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U.S. News: Emory No. 1 hospital in Georgia

U.S. News: Emory No. 1 hospital in Georgia

ATLANTA -- Emory University Hospital was again ranked the best hospital in Atlanta and in Georgia by U.S. News & World Report.

According to the news magazine's 2014-2015 list of best hospitals, Emory has 10 nationally ranked specialties and three high-performing specialties.

The 579-bed hospital ranked nationally in cancer; cardiology/heart surgery; endocrinology; ear, nose and throat; gastroenterology/GI surgery; geriatrics; gynecology; nephrology; neurology; and urology.

Shepherd Center ranked No. 2 in metro Atlanta and ranked nationally for rehabilitation.

RELATED | Delta, Emory, AT&T among Atlanta's top employers

CDC to create anthrax research database in Atlanta

CDC to create anthrax research database in Atlanta

(ATLANTA BUSINESS CHRONICLE) -- The Centers for Disease Control and Prevention plans to establish a public database in Atlanta of the bacteria Bacullus anthracis, which cause the deadly disease anthrax.

The agency has published a request-for-quote to hire a contractor for the project.

The move comes just weeks after the CDC made world headlines when 75 workers at its Atlanta campus were treated for possible exposure to anthrax.

Eye care experts urge parents to leave fireworks to pros

Eye care experts urge parents to leave fireworks to pros

ATLANTA -- Thousands of Georgia parents are buying sparklers for their children this Fourth of July, thinking they are a safe way to celebrate. But, as a Georgia eye expert warns, sparklers heat up to 1,800 degrees Fahrenheit -- hot enough to melt some metals -- and are the number one cause of fireworks injuries requiring trips to the emergency room.

Members of the Georgia Optometric Association are urging parents to leave all the fireworks to the professionals and avoid fireworks that may cause serious eye injuries when used inappropriately. Some of the most common fireworks injuries are eye abrasions, lacerations, contusions and foreign matter in the eye. The majority of these cases are related to the use of sparklers.

Shocking CDC anti-smoking campaign is back with new ads

Shocking CDC anti-smoking campaign is back with new ads

(USA TODAY) -- A government campaign designed to scare, shock and disgust smokers out of their deadly habit is back with several new ads.

The latest "Tips From Former Smokers" ads from the Centers for Disease Control and Prevention, released Tuesday, feature two middle-aged people who lost their teeth, a man with a hole in his throat and a woman who had a premature baby, all as a result of smoking.

The campaign also once again features Terrie Hall, a North Carolina woman who lost her larynx to oral and throat cancer. Her previous videos for the CDC have been seen more than 2 million times, the most of any in the campaign, says Tim McAfee, director of CDC's office on smoking and health.

Doctors remove 27-pound tumor from woman's stomach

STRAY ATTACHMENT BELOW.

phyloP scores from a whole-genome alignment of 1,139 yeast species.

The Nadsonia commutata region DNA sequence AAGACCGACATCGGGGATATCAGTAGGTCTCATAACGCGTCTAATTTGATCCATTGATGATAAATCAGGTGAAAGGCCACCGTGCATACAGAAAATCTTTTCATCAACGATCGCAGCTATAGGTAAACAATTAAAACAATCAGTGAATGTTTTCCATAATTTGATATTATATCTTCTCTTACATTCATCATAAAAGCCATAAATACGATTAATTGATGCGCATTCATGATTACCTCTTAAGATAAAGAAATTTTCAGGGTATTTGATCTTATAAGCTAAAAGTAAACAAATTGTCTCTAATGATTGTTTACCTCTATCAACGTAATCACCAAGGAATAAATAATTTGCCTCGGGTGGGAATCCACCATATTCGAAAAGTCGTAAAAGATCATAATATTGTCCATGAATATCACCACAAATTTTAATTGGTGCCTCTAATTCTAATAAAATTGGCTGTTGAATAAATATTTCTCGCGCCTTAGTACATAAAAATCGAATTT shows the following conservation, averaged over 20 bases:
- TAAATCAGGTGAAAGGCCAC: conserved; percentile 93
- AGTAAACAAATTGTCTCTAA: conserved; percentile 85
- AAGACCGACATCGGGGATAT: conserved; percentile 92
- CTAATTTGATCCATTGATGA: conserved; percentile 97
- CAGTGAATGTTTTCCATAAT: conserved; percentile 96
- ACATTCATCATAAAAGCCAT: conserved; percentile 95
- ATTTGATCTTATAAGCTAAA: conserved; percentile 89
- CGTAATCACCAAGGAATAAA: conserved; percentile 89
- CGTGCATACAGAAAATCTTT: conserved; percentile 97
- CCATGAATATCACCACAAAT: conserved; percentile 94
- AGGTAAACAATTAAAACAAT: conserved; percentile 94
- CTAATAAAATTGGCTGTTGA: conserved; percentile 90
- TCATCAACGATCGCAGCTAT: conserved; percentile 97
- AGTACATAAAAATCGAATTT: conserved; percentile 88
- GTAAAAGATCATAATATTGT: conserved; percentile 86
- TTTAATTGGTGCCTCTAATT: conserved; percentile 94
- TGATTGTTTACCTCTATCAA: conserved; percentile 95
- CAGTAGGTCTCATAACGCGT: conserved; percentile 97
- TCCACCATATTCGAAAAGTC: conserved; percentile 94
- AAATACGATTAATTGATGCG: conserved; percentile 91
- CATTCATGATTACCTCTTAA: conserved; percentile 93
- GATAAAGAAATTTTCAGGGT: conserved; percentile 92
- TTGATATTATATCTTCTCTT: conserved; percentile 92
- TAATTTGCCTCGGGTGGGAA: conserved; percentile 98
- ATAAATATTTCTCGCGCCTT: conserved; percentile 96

Doctors remove 27-pound tumor from woman's stomach

ATLANTA -- A woman is recovering at Emory Hospital after doctors removed a massive tumor from her stomach.

Doctors said it was a complicated 8.5 hour procedure to remove the 27-pound tumor. They initially believed the tumor was on Doris Lewis' ovaries, but in fact it turned out to be inside her abdomen.

At first, Lewis didn't know it was a tumor. She thought she was just gaining weight. Then her husband passed away and she said she put the medical situation to the back of her mind. She then lost her insurance, so when she began to think something was seriously wrong, she couldn't do anything about it.

Lewis went to the emergency about a month ago when she was experiencing shortness of breath. Doctors told her it had to come out right away.

"This thing was going to continue to grow," said Dr. Alan Gordon. "The good news for her was that even though it had grown a significant size, it had been doing this slowly."

Kroger raises $232K for Children's Miracle Network

Kroger raises $232K for Children's Miracle Network

(WXIA) -- Kroger customers in metro Atlanta recently showed that they are a charitable bunch.

During the final two weeks in May, shoppers raised $232,000 for the Children's Miracle Network through the Miracle Balloons promotion.

For only $1, a customer could purchase a paper balloon to hang in a local Kroger. All proceeds from the fundraiser went directly to Children's Miracle Network hospitals and health networks, such as Children's Hospital of Georgia in Augusta and Children's Healthcare of Atlanta.

"Kroger customers consistently show their care for our communities by constantly going above and beyond with their charitable donations," Glynn Jenkins, spokesperson for Kroger's Atlanta division, said in a release. "Through their support of the Miracle Balloons program, we can continue to make a difference in the lives of children."

Panera swears off artificial ingredients

Panera swears off artificial ingredients

NEW YORK -- Panera says it will remove artificial colors, flavors, sweeteners and preservatives from its food by 2016, a reflection of the growing distaste people are showing for such ingredients.

The chain of bakery cafes, which has about 1,800 U.S. locations, is making the pledge as part of a "Food Policy" it is unveiling Tuesday that outlines its commitment to "clean" and "simple" ingredients.

The announcement comes at a time when Panera Bread Co. is facing slowing sales growth and working to jumpstart its business.

It also underscores how positioning foods as natural has become a marketing advantage, regardless of whether it brings any nutritional benefits.